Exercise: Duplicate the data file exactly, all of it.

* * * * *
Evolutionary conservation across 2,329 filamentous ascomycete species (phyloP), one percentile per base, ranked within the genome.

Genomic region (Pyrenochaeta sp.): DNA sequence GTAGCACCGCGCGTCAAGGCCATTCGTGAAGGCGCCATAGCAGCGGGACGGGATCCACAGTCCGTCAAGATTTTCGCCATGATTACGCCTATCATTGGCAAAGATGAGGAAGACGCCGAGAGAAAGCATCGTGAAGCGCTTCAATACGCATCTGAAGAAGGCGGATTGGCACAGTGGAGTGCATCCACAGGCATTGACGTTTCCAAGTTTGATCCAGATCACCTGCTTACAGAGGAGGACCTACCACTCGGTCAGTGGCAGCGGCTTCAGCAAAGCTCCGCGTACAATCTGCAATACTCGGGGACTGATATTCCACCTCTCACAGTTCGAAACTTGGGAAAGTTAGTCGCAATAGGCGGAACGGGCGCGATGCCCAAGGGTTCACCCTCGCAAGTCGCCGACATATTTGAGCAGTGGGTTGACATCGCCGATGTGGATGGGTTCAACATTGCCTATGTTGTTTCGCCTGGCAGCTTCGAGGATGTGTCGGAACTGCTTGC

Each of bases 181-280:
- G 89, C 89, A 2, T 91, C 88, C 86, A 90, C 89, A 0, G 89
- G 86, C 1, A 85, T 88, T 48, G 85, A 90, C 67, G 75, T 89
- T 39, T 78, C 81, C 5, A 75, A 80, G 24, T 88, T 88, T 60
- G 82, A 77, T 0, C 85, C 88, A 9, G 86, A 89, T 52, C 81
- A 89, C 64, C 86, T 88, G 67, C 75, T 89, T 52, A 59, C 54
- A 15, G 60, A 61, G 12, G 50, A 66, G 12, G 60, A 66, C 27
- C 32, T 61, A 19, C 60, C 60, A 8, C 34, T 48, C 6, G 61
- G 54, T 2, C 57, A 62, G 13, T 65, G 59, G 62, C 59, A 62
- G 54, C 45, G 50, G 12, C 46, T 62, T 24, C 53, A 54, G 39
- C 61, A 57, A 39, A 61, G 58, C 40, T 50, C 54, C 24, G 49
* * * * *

Evolutionary conservation across 2,329 filamentous ascomycete species (phyloP), one percentile per base, ranked within the genome.

Genomic region (Pyrenochaeta sp.): DNA sequence GTAGCACCGCGCGTCAAGGCCATTCGTGAAGGCGCCATAGCAGCGGGACGGGATCCACAGTCCGTCAAGATTTTCGCCATGATTACGCCTATCATTGGCAAAGATGAGGAAGACGCCGAGAGAAAGCATCGTGAAGCGCTTCAATACGCATCTGAAGAAGGCGGATTGGCACAGTGGAGTGCATCCACAGGCATTGACGTTTCCAAGTTTGATCCAGATCACCTGCTTACAGAGGAGGACCTACCACTCGGTCAGTGGCAGCGGCTTCAGCAAAGCTCCGCGTACAATCTGCAATACTCGGGGACTGATATTCCACCTCTCACAGTTCGAAACTTGGGAAAGTTAGTCGCAATAGGCGGAACGGGCGCGATGCCCAAGGGTTCACCCTCGCAAGTCGCCGACATATTTGAGCAGTGGGTTGACATCGCCGATGTGGATGGGTTCAACATTGCCTATGTTGTTTCGCCTGGCAGCTTCGAGGATGTGTCGGAACTGCTTGC

Each of bases 181-280:
- G 89, C 89, A 2, T 91, C 88, C 86, A 90, C 89, A 0, G 89
- G 86, C 1, A 85, T 88, T 48, G 85, A 90, C 67, G 75, T 89
- T 39, T 78, C 81, C 5, A 75, A 80, G 24, T 88, T 88, T 60
- G 82, A 77, T 0, C 85, C 88, A 9, G 86, A 89, T 52, C 81
- A 89, C 64, C 86, T 88, G 67, C 75, T 89, T 52, A 59, C 54
- A 15, G 60, A 61, G 12, G 50, A 66, G 12, G 60, A 66, C 27
- C 32, T 61, A 19, C 60, C 60, A 8, C 34, T 48, C 6, G 61
- G 54, T 2, C 57, A 62, G 13, T 65, G 59, G 62, C 59, A 62
- G 54, C 45, G 50, G 12, C 46, T 62, T 24, C 53, A 54, G 39
- C 61, A 57, A 39, A 61, G 58, C 40, T 50, C 54, C 24, G 49